Cambodia's government media mouthpiece, the Press and Quick Reaction Unit, has been under the careful tuition of comrades from the People’s Republic of China on dealing with deceptive foreigner reporters, the unit reported this week.
But government sources were silent yesterday on what exactly the Council of Ministers’ PRU had been learning from the communist state, which is ranked 174th on the 179-country Press Freedom Index.
The PRU reported that it was engaged in a fruitful exercise with China to help “mitigate negative impacts of foreign dissemination of misinformation and disinformation on government policies as well as the foreign allegations levelled against Cambodia and China.”
Sources from the PRU yesterday either said they didn’t know the details of the training or declined to comment.
A summary of the media knowledge exchange described China assisting the PRU in dealing with “bad reporting whether through traditional media or the emerging social media” and bringing balance to reporting.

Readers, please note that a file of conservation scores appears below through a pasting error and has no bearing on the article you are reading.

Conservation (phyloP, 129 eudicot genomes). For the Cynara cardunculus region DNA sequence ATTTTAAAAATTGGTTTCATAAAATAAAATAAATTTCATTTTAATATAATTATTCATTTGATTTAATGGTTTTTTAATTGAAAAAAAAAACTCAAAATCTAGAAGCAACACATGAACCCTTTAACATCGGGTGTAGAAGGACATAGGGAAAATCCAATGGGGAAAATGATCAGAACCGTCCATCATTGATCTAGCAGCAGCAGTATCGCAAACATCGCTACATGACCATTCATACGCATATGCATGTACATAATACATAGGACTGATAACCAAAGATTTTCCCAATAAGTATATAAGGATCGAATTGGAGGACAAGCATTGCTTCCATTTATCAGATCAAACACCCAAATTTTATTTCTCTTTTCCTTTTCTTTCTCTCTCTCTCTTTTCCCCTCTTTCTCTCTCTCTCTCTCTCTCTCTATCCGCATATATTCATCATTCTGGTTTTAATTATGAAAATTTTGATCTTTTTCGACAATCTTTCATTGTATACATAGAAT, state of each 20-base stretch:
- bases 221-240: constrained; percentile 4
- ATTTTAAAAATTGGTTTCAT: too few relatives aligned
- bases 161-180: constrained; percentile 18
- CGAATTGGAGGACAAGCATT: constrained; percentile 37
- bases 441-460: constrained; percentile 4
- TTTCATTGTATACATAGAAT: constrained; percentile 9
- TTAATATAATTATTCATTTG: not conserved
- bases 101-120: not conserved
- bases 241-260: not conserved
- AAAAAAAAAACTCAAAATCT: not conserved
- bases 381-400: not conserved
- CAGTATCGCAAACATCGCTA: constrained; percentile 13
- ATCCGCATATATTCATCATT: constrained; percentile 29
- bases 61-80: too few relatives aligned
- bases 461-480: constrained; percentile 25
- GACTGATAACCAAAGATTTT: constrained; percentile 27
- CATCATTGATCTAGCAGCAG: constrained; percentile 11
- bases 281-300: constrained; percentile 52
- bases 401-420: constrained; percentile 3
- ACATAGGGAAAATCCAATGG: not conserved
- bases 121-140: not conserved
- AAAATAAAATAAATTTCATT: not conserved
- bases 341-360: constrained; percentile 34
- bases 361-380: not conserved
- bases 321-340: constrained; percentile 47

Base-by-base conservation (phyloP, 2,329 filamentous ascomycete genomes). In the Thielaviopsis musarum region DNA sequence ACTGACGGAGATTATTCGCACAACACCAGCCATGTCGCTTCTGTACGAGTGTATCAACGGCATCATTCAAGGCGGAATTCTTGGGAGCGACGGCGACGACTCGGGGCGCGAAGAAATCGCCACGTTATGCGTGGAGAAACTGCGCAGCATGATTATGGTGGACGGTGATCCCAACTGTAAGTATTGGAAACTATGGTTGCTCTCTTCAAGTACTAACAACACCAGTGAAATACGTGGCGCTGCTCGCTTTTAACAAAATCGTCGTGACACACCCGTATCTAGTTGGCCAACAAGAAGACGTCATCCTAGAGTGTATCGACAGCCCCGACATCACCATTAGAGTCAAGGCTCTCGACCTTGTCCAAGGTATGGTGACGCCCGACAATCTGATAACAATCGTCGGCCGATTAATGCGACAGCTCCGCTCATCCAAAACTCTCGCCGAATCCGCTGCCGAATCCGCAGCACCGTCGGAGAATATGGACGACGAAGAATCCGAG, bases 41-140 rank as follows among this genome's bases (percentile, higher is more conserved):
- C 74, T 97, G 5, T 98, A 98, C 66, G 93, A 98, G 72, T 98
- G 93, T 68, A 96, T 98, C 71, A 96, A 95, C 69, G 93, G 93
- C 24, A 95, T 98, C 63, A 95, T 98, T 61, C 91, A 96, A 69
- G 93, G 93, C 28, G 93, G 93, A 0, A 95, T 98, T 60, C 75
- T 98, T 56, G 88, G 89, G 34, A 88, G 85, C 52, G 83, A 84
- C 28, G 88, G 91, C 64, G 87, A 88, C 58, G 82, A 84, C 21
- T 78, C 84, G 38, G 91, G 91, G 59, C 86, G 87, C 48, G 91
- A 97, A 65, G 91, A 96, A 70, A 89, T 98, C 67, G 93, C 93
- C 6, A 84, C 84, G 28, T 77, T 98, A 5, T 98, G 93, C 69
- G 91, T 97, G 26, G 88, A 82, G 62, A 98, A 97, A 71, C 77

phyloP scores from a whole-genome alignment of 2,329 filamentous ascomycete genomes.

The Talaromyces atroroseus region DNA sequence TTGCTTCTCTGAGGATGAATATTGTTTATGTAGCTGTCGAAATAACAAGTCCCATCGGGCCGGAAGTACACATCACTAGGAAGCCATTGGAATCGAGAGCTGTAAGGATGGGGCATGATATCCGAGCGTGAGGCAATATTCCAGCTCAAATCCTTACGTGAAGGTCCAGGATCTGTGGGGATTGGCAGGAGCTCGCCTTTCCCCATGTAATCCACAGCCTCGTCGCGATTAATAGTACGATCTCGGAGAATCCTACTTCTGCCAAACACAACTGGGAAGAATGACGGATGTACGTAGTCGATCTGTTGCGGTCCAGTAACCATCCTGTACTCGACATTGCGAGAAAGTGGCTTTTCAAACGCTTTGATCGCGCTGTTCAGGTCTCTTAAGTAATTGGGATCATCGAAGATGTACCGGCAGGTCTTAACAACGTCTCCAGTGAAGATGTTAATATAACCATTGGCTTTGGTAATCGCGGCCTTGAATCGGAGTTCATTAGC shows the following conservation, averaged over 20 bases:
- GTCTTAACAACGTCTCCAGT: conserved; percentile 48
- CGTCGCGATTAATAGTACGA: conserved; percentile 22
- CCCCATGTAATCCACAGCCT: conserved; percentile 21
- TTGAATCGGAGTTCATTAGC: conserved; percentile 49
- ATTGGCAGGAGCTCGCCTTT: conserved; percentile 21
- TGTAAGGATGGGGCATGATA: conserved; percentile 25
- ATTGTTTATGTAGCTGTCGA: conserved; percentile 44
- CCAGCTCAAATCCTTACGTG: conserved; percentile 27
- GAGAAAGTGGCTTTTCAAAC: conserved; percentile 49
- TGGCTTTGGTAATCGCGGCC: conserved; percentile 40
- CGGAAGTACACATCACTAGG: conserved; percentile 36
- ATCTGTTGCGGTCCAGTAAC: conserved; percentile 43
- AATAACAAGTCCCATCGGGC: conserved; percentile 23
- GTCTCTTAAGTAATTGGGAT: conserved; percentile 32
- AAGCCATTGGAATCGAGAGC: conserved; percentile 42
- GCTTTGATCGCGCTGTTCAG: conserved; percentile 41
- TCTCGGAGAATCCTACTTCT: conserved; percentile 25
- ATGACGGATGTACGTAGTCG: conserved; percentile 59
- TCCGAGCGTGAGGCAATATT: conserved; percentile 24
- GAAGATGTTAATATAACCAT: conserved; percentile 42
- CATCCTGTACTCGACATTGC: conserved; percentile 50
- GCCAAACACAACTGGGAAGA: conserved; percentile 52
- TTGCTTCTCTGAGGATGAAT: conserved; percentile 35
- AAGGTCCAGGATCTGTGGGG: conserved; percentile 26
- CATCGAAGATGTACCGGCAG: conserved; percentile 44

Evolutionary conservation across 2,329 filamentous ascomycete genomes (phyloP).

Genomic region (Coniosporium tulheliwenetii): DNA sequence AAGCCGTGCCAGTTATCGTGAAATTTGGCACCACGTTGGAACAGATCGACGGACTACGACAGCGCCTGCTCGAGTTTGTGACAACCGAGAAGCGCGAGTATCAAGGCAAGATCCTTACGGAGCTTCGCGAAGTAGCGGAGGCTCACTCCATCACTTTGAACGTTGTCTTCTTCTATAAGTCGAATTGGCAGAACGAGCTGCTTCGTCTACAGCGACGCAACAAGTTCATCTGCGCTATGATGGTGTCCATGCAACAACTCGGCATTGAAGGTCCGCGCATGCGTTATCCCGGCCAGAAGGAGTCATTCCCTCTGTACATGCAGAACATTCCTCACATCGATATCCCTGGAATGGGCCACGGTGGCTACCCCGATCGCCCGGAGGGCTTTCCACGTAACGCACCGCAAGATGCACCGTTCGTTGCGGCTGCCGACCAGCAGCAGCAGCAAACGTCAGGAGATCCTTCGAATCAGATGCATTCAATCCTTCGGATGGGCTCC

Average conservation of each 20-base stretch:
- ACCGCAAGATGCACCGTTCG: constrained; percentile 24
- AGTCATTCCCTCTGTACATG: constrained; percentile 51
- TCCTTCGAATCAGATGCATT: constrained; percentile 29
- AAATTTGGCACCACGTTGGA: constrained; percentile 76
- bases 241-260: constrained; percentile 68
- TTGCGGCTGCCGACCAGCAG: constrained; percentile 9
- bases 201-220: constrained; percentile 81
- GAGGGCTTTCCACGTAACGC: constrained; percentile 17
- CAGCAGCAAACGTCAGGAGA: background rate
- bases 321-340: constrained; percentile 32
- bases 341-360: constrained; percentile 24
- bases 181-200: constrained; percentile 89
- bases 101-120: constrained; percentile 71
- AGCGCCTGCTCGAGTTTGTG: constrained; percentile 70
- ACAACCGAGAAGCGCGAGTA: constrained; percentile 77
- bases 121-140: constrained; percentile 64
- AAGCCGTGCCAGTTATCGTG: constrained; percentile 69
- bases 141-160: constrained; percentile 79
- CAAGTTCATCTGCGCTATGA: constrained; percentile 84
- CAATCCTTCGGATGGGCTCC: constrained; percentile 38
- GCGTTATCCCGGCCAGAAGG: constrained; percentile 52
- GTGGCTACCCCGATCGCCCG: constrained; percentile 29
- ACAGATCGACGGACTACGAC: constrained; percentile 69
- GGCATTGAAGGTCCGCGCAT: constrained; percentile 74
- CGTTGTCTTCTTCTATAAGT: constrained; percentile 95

PRU chief Svay Sitha met with the Minister of State at China’s State Council Information Office, Wang Chen, to swap ideas about presenting the “realities of their respective countries” and “values cherished by their respective people” in a media landscape “dominated by foreign media,” the summary states.
China’s strategy for balanced reporting has been blasted by rights groups, who say it keeps traditional and new media on a tight leash to avoid any challenges to political authority.
Watchdogs say journalists face harassment and prison terms and are consequently pressured into self-censorship, a prospect that has caused rumblings at the Hong Kong-based South China Morning Post.
This Chinese model, in which journalists are routinely imprisoned, newspapers strictly controlled by the state and access to Google blocked, is not the best model for the PRU to be following, media observers say.
Pa Nguon Teang, executive director of the Cambodian Centre for Independent Media, said the government already had trouble understanding principles of freedom of the press.
“It may be negative if they follow the Chinese system. China … does not have a good record for freedom of the press.”
Pen Samithy, editor-in-chief of Reaksmey Kampuchea and director of the Club of Cambodian Journalists, said exchanging ideas was one thing, but accepting them another.
“I don’t mean they cannot exchange their views with China, but the best way is to exchange ideas with countries that have good democracies.”
He said mistakes were inevitable in the English-language press because of inaccurate translations, but corrections were adequate rectification.